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Woody Harrelson presents groundbreaking film to Iowa City

Iowa City was the first North American audience to watch Woody Harrelson’s film “Lost in London."

Alyson Kuennen, News Editor and Photographer

Actor and director Woody Harrelson showed his new film “Lost in London” to an Iowa City audience on Jan. 25 at the Iowa Memorial Union. The comedic film was based on Harrelson’s ludicrous night in London a few years ago and was the first to be broadcast live to cinemas, much like a live theater production.

Woody Harrelson showed his unprecedented film "Lost in London" to an Iowa City audience on Jan. 25 at the IMU.

Although Harrelson “honestly did not know what [he] was thinking” in presenting his film to a Iowa City’s college-dominated town, it was a good idea, both pre and post production to go with the flow.

“There were definitely some things that didn’t go as planned … That’s the wild thing about shooting it live because I love theatre and I want to merge theater and film, so It’s like being on stage,” Harrelson said. “The picture is what it is; as you can see it’s a single camera through the whole thing so there’s no way to [edit]. I guess I could have gone back to edit something we shot before, but that wouldn’t have been honest.”

After filming, Harrelson had a newfound appreciation for directors and their ability to manage stressful complications, such as the one he had just been in. During the production, renowned director of “There Will Be Blood” and “Magnolia”, Paul Thomas Anderson gave Harrelson some much needed advice.

“I was really freaking out and [Anderson] comes down … and says, ‘I know you have a million things that you have to get done that are important [but] you’ve gotta just start with one thing … Start with that one thing and then do another thing. You can’t think to yourself about the pile of six million things that are undone,’” Harrelson said of Anderson. “That was very helpful.”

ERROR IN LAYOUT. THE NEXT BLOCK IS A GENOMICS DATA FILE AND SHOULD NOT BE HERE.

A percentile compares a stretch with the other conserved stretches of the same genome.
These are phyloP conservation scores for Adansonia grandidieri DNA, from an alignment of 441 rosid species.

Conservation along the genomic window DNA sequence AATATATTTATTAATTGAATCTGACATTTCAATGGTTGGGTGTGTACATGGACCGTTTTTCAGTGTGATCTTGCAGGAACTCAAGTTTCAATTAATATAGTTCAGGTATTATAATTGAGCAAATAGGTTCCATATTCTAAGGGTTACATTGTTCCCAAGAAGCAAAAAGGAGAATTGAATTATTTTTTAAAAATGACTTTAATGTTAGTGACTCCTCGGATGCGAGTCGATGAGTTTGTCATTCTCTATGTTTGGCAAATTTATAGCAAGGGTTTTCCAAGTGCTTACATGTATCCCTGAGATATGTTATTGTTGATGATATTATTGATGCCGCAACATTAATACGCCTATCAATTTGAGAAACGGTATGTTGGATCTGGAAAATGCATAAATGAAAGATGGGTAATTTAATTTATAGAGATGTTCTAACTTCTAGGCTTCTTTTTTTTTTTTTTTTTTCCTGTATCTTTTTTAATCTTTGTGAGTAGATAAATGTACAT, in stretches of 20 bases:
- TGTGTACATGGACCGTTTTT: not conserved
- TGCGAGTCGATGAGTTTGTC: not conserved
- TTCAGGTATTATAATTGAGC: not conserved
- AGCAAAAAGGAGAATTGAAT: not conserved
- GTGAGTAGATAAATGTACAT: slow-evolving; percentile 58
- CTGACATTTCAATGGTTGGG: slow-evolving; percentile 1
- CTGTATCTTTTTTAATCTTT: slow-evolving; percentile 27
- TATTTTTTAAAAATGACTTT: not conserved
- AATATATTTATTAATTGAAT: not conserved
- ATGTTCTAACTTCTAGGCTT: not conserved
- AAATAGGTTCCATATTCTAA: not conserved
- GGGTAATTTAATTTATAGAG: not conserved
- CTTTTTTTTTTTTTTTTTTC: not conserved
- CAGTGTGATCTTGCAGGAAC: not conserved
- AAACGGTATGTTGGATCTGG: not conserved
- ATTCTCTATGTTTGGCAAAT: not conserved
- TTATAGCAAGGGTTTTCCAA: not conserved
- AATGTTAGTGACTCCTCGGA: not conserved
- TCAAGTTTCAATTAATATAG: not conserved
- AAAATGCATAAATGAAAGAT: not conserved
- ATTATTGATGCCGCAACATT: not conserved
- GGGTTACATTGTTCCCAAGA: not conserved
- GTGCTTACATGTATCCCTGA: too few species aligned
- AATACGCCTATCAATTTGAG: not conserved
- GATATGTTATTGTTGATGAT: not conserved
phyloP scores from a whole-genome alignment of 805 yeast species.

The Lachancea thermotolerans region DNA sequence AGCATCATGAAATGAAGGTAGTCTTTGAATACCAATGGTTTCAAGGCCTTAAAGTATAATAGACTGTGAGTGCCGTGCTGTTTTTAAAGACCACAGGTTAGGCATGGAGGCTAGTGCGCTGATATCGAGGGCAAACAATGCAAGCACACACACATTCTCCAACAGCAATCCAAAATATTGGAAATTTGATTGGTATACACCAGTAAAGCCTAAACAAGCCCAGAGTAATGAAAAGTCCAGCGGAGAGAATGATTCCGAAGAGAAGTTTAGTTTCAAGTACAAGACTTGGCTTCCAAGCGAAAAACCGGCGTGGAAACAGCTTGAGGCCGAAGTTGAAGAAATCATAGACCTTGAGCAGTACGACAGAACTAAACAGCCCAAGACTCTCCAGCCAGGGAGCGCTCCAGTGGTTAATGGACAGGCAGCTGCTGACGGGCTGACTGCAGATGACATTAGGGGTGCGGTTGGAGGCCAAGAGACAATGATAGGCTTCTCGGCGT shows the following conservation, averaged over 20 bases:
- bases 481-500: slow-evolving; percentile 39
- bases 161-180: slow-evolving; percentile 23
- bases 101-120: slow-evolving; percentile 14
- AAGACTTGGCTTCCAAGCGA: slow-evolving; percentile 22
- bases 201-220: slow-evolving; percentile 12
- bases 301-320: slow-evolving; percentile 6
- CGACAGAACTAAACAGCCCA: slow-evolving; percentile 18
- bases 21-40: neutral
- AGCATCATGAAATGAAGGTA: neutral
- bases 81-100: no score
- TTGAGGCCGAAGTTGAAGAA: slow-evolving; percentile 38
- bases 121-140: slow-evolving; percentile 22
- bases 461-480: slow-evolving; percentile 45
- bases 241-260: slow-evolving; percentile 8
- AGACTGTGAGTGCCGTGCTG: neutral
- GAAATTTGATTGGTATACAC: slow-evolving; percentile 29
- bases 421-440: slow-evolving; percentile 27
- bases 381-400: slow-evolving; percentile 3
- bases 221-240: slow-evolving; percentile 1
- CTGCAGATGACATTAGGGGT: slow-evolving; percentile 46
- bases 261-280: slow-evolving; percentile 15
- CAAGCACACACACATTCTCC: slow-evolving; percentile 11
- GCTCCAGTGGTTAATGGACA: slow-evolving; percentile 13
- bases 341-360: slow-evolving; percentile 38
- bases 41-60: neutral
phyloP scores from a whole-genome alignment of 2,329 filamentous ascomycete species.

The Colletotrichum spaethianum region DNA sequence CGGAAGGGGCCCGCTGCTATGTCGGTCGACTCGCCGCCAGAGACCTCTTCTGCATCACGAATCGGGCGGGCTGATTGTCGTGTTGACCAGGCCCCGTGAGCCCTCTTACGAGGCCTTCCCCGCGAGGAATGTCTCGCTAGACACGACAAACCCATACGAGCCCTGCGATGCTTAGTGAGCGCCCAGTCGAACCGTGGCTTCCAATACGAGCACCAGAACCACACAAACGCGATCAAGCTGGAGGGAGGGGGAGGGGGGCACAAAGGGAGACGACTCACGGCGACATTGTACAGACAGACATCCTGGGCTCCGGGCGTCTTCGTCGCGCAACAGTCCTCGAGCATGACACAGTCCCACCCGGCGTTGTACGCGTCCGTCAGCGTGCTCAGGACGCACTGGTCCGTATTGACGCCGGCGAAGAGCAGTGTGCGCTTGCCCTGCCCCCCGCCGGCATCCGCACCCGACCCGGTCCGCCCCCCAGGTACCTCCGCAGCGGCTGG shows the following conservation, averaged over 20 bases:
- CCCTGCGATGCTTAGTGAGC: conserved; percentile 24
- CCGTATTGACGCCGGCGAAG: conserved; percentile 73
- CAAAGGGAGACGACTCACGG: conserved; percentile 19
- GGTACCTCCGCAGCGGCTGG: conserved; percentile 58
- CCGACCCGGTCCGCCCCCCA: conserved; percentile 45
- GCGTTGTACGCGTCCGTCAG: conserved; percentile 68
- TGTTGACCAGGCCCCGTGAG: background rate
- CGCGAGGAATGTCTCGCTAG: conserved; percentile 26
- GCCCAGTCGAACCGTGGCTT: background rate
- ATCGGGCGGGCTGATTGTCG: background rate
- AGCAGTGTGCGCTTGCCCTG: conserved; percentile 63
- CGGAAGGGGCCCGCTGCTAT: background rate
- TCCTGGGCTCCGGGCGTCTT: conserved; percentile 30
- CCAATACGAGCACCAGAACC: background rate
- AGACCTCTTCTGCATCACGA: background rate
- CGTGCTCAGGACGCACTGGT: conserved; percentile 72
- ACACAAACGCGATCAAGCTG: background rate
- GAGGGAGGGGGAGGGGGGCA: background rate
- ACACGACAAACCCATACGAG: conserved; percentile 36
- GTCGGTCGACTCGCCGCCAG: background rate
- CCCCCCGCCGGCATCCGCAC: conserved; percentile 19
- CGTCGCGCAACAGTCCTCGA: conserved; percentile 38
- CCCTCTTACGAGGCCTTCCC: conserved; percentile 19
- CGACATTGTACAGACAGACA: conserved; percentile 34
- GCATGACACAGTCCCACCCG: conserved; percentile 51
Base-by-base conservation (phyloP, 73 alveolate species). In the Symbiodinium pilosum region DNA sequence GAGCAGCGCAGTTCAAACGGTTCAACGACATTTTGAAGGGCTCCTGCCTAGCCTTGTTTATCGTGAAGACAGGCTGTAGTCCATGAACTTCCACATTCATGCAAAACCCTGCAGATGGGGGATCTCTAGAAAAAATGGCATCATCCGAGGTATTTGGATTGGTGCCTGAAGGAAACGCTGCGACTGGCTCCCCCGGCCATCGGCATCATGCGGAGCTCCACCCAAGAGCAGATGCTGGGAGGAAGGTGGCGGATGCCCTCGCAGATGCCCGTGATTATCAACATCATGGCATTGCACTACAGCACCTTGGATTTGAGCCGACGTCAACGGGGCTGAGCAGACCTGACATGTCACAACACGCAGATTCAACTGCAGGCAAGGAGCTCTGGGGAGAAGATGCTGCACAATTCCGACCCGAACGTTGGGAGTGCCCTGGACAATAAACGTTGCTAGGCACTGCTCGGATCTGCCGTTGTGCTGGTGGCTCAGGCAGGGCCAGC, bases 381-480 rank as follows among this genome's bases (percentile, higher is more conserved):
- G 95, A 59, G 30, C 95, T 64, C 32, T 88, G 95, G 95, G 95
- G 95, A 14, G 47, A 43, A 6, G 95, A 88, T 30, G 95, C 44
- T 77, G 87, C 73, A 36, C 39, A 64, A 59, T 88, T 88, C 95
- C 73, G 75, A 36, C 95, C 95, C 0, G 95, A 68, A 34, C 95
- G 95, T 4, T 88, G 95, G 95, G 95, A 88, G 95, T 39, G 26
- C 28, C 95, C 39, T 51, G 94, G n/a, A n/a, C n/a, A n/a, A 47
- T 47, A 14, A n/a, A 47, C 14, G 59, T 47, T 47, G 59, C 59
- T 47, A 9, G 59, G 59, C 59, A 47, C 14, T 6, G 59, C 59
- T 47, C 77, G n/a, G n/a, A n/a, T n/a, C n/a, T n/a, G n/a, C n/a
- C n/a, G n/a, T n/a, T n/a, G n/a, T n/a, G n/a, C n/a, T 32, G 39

Harrelson’s “deer in the headlights” moment was worth it however, when he was able to pull off the first film of its kind in cinematic history.

“You guys have been a great audience,” Harrelson said. “It was weird but I liked how it all turned out.”

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About the Contributor
Alyson Kuennen, News Editor, Photographer
This is Alyson’s second year on staff where she is a news editor and photographer. As a senior she spends her time working, working and working. “College is expensive folks,” she said. “I mean no regrets, but maybe I should’ve had one less trip to Pancheros.”  
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Woody Harrelson presents groundbreaking film to Iowa City